Octopamine (OA) and juvenile hormone (JH) are implicated in the regulation of age-based division of labor in the honeybee, Apis mellifera. We tested the hypothesis that these two neuroendocrine signals influence task-associated plasticity in circadian and diurnal rhythms, and in brain expression of the clock gene period (per). Treatment with OA, OA antagonist (epinastine), or both, did not affect the age at onset of circadian rhythmicity or the free running period in constant darkness (DD). Young bees orally treated with OA in light-dark (LD) illumination regime for 6 days followed by DD showed reduced alpha (the period between the daily onset and offset of activity) during the first 4 days in LD and the first 4 days in DD. Oral treatment with OA, epinastine, or both, but not manipulations of JH levels, caused increased average daily levels and aberrant patterns of brain per mRNA oscillation in young bees. These results suggest that OA and JH do not influence the development or function of the central pacemaker but rather that OA influences the brain expression of a clock gene and characteristics of locomotor behavior that are not thought to be under direct control of the circadian pacemaker.
|Original language||American English|
|Number of pages||19|
|Journal||Journal of Comparative Physiology A: Neuroethology, Sensory, Neural, and Behavioral Physiology|
|State||Published - Feb 2007|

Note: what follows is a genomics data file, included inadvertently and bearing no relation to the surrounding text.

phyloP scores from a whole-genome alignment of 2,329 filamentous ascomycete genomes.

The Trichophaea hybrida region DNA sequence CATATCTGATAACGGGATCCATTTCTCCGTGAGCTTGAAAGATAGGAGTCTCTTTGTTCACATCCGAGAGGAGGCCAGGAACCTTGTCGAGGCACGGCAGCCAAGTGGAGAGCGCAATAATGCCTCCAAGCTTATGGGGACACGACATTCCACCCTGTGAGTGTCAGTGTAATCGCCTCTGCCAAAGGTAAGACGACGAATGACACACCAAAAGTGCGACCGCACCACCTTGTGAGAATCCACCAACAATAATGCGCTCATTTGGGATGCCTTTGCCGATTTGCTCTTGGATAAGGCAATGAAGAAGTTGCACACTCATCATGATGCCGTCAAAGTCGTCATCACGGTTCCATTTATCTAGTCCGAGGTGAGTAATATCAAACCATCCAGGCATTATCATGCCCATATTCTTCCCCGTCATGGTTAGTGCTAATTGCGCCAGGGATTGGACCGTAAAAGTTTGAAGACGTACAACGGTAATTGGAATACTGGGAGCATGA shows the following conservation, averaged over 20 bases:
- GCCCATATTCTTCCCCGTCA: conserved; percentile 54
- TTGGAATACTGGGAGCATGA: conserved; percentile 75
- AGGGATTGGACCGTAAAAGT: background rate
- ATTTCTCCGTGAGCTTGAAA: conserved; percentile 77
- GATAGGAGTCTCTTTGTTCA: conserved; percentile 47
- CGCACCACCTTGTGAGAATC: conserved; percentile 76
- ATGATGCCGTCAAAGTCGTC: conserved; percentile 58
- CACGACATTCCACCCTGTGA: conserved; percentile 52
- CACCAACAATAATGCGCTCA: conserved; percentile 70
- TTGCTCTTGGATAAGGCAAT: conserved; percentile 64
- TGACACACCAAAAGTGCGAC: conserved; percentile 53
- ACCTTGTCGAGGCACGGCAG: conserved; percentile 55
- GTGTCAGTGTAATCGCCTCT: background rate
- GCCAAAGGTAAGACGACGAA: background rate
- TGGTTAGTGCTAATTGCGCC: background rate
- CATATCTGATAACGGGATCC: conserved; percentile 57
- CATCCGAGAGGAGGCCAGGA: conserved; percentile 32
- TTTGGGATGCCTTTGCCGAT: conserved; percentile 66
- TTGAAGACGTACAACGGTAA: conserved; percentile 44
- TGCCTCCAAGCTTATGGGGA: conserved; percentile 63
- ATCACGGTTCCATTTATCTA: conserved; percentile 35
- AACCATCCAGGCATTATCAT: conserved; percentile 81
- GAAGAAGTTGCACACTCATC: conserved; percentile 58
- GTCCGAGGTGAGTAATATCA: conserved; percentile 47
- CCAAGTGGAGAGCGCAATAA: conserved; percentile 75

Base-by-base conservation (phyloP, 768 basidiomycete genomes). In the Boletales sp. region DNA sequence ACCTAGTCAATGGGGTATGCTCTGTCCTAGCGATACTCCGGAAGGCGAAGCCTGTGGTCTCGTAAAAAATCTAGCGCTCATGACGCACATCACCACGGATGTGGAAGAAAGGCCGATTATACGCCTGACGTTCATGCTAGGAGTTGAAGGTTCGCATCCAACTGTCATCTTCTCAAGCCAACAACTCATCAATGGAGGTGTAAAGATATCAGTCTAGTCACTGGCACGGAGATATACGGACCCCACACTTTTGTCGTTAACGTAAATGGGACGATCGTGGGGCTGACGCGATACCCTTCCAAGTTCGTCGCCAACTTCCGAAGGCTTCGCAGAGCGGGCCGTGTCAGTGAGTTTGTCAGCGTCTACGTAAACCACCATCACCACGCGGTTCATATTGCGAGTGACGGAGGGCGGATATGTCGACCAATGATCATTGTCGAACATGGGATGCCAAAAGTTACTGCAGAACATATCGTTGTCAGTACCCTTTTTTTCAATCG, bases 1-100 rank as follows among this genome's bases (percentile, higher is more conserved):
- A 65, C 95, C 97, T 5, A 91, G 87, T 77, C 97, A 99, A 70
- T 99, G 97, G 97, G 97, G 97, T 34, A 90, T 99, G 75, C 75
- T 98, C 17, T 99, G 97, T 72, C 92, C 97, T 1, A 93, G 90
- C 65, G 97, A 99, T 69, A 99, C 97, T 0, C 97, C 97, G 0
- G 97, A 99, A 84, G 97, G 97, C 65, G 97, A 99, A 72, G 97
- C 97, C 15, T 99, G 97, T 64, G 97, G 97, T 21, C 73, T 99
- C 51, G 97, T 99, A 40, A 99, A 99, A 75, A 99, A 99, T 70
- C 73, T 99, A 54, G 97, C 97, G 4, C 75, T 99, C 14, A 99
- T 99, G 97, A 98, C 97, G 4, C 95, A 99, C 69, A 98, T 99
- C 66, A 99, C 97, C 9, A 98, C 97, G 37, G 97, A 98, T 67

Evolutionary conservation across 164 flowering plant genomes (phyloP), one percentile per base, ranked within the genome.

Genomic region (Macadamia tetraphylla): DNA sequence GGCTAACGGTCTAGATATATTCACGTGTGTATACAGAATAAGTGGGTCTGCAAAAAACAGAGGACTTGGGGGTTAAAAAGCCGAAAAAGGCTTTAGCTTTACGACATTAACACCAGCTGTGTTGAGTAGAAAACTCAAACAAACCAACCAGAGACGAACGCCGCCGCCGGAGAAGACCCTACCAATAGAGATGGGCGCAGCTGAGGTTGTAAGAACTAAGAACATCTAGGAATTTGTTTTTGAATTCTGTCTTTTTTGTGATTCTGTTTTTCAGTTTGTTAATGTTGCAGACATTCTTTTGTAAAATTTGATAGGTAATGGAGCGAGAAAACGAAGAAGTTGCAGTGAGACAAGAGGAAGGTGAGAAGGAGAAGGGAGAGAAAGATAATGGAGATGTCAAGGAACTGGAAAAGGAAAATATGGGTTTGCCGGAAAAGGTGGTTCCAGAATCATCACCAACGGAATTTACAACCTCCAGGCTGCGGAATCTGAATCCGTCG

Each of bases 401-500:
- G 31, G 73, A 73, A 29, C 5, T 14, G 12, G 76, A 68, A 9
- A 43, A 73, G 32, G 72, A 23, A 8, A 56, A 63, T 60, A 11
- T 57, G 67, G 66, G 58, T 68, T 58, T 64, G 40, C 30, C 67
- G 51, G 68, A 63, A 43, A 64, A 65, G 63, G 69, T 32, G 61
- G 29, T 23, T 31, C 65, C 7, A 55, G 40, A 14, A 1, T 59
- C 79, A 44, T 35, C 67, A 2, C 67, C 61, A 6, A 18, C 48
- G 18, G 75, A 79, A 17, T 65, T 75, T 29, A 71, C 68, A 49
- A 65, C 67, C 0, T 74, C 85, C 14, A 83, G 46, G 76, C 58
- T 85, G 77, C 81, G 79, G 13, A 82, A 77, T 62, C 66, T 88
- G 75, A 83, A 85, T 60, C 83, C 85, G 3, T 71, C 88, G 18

Bibliographical noteFunding Information:
Acknowledgments We thank RaW Nir and Allan Ross for expert assistance with bees; Mira Cohen, Rachel Saf, and Sara O’Brien for technical assistance in the laboratory; Bryan A. White for gracious use of the ABI 5700 real-time PCR machine. Thanks to Gene E. Robinson for support, helpful discussions, and for reading an earlier version of this manuscript, Joseph P. Sullivan for performing the allaetectomy operations, Dave J. Schulz for performing HPLC analyses for biogenic amine levels, and two anonymous reviewers for helpful comments on a previous version of this manuscript. Financial support was provided by NIH grant GM57196 to GER, the National Institute for Psychobiology in Israel grant number 036.7207 to GB, and the Israel–US Binational Science Foundation # 2001022 to GB and GER.
- Circadian rhythms
- Clock gene
- Honey bee
- Juvenile hormone
- Locomotor behavior